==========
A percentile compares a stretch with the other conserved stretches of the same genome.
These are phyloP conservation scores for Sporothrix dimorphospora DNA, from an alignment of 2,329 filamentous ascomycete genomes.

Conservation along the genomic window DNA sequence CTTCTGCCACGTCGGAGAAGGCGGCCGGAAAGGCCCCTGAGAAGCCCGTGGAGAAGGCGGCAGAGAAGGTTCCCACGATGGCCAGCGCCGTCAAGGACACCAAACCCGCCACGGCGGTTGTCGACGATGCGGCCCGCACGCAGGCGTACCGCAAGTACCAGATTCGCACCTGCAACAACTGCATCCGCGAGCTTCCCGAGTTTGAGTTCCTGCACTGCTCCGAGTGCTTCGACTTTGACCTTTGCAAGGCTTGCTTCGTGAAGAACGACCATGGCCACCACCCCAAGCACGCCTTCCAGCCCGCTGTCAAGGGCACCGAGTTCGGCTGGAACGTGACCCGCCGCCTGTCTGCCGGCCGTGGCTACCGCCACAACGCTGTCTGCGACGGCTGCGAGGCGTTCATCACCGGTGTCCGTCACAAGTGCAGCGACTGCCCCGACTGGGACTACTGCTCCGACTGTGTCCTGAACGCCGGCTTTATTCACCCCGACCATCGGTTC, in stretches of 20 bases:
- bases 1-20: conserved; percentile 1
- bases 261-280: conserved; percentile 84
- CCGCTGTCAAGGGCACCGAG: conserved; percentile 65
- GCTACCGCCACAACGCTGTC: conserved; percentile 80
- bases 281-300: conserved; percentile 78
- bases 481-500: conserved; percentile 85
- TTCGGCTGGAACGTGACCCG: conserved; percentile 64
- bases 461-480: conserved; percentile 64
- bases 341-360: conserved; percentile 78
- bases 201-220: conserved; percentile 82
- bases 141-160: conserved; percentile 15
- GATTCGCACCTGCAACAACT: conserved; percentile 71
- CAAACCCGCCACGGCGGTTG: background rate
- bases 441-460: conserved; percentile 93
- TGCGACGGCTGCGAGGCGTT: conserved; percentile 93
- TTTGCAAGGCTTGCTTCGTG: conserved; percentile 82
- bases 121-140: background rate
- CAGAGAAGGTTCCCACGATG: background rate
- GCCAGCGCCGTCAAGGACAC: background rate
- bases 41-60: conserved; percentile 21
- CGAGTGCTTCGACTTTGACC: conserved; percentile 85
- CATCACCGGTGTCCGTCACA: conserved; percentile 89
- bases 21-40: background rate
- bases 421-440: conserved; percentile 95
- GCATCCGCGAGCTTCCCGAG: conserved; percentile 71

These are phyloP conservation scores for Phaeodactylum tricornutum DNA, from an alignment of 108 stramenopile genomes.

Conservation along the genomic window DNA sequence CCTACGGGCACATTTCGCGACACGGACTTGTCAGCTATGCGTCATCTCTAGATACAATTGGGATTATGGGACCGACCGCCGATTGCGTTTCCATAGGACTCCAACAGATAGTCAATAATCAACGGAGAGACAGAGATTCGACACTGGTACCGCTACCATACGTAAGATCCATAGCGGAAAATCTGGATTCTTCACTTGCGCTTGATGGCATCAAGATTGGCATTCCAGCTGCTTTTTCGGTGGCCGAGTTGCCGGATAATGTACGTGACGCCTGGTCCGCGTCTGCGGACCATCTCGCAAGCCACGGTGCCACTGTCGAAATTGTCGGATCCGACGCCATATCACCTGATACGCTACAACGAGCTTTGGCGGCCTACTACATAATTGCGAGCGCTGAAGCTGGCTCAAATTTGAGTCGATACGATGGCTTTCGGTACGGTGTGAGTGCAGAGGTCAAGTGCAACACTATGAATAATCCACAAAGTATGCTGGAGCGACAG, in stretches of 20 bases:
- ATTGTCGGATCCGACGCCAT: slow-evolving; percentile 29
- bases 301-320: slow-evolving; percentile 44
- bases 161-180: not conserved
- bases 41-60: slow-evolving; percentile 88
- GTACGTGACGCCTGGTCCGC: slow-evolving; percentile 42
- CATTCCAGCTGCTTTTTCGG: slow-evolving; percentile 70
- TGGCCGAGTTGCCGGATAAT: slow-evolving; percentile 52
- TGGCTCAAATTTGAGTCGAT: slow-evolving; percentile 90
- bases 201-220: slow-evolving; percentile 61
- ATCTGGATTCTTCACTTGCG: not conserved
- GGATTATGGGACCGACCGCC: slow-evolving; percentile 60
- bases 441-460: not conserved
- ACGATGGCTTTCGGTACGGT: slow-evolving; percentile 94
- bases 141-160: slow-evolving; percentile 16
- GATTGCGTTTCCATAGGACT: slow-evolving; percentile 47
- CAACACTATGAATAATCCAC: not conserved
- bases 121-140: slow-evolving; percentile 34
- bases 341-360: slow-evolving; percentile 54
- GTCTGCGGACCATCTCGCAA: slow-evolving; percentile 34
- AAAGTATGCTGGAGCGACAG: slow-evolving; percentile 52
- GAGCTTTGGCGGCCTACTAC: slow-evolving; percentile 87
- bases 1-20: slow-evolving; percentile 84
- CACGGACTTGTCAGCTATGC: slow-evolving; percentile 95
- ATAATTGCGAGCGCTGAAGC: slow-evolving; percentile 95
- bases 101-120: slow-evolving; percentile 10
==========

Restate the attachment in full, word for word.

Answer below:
A percentile compares a stretch with the other conserved stretches of the same genome.
These are phyloP conservation scores for Sporothrix dimorphospora DNA, from an alignment of 2,329 filamentous ascomycete genomes.

Conservation along the genomic window DNA sequence CTTCTGCCACGTCGGAGAAGGCGGCCGGAAAGGCCCCTGAGAAGCCCGTGGAGAAGGCGGCAGAGAAGGTTCCCACGATGGCCAGCGCCGTCAAGGACACCAAACCCGCCACGGCGGTTGTCGACGATGCGGCCCGCACGCAGGCGTACCGCAAGTACCAGATTCGCACCTGCAACAACTGCATCCGCGAGCTTCCCGAGTTTGAGTTCCTGCACTGCTCCGAGTGCTTCGACTTTGACCTTTGCAAGGCTTGCTTCGTGAAGAACGACCATGGCCACCACCCCAAGCACGCCTTCCAGCCCGCTGTCAAGGGCACCGAGTTCGGCTGGAACGTGACCCGCCGCCTGTCTGCCGGCCGTGGCTACCGCCACAACGCTGTCTGCGACGGCTGCGAGGCGTTCATCACCGGTGTCCGTCACAAGTGCAGCGACTGCCCCGACTGGGACTACTGCTCCGACTGTGTCCTGAACGCCGGCTTTATTCACCCCGACCATCGGTTC, in stretches of 20 bases:
- bases 1-20: conserved; percentile 1
- bases 261-280: conserved; percentile 84
- CCGCTGTCAAGGGCACCGAG: conserved; percentile 65
- GCTACCGCCACAACGCTGTC: conserved; percentile 80
- bases 281-300: conserved; percentile 78
- bases 481-500: conserved; percentile 85
- TTCGGCTGGAACGTGACCCG: conserved; percentile 64
- bases 461-480: conserved; percentile 64
- bases 341-360: conserved; percentile 78
- bases 201-220: conserved; percentile 82
- bases 141-160: conserved; percentile 15
- GATTCGCACCTGCAACAACT: conserved; percentile 71
- CAAACCCGCCACGGCGGTTG: background rate
- bases 441-460: conserved; percentile 93
- TGCGACGGCTGCGAGGCGTT: conserved; percentile 93
- TTTGCAAGGCTTGCTTCGTG: conserved; percentile 82
- bases 121-140: background rate
- CAGAGAAGGTTCCCACGATG: background rate
- GCCAGCGCCGTCAAGGACAC: background rate
- bases 41-60: conserved; percentile 21
- CGAGTGCTTCGACTTTGACC: conserved; percentile 85
- CATCACCGGTGTCCGTCACA: conserved; percentile 89
- bases 21-40: background rate
- bases 421-440: conserved; percentile 95
- GCATCCGCGAGCTTCCCGAG: conserved; percentile 71

These are phyloP conservation scores for Phaeodactylum tricornutum DNA, from an alignment of 108 stramenopile genomes.

Conservation along the genomic window DNA sequence CCTACGGGCACATTTCGCGACACGGACTTGTCAGCTATGCGTCATCTCTAGATACAATTGGGATTATGGGACCGACCGCCGATTGCGTTTCCATAGGACTCCAACAGATAGTCAATAATCAACGGAGAGACAGAGATTCGACACTGGTACCGCTACCATACGTAAGATCCATAGCGGAAAATCTGGATTCTTCACTTGCGCTTGATGGCATCAAGATTGGCATTCCAGCTGCTTTTTCGGTGGCCGAGTTGCCGGATAATGTACGTGACGCCTGGTCCGCGTCTGCGGACCATCTCGCAAGCCACGGTGCCACTGTCGAAATTGTCGGATCCGACGCCATATCACCTGATACGCTACAACGAGCTTTGGCGGCCTACTACATAATTGCGAGCGCTGAAGCTGGCTCAAATTTGAGTCGATACGATGGCTTTCGGTACGGTGTGAGTGCAGAGGTCAAGTGCAACACTATGAATAATCCACAAAGTATGCTGGAGCGACAG, in stretches of 20 bases:
- ATTGTCGGATCCGACGCCAT: slow-evolving; percentile 29
- bases 301-320: slow-evolving; percentile 44
- bases 161-180: not conserved
- bases 41-60: slow-evolving; percentile 88
- GTACGTGACGCCTGGTCCGC: slow-evolving; percentile 42
- CATTCCAGCTGCTTTTTCGG: slow-evolving; percentile 70
- TGGCCGAGTTGCCGGATAAT: slow-evolving; percentile 52
- TGGCTCAAATTTGAGTCGAT: slow-evolving; percentile 90
- bases 201-220: slow-evolving; percentile 61
- ATCTGGATTCTTCACTTGCG: not conserved
- GGATTATGGGACCGACCGCC: slow-evolving; percentile 60
- bases 441-460: not conserved
- ACGATGGCTTTCGGTACGGT: slow-evolving; percentile 94
- bases 141-160: slow-evolving; percentile 16
- GATTGCGTTTCCATAGGACT: slow-evolving; percentile 47
- CAACACTATGAATAATCCAC: not conserved
- bases 121-140: slow-evolving; percentile 34
- bases 341-360: slow-evolving; percentile 54
- GTCTGCGGACCATCTCGCAA: slow-evolving; percentile 34
- AAAGTATGCTGGAGCGACAG: slow-evolving; percentile 52
- GAGCTTTGGCGGCCTACTAC: slow-evolving; percentile 87
- bases 1-20: slow-evolving; percentile 84
- CACGGACTTGTCAGCTATGC: slow-evolving; percentile 95
- ATAATTGCGAGCGCTGAAGC: slow-evolving; percentile 95
- bases 101-120: slow-evolving; percentile 10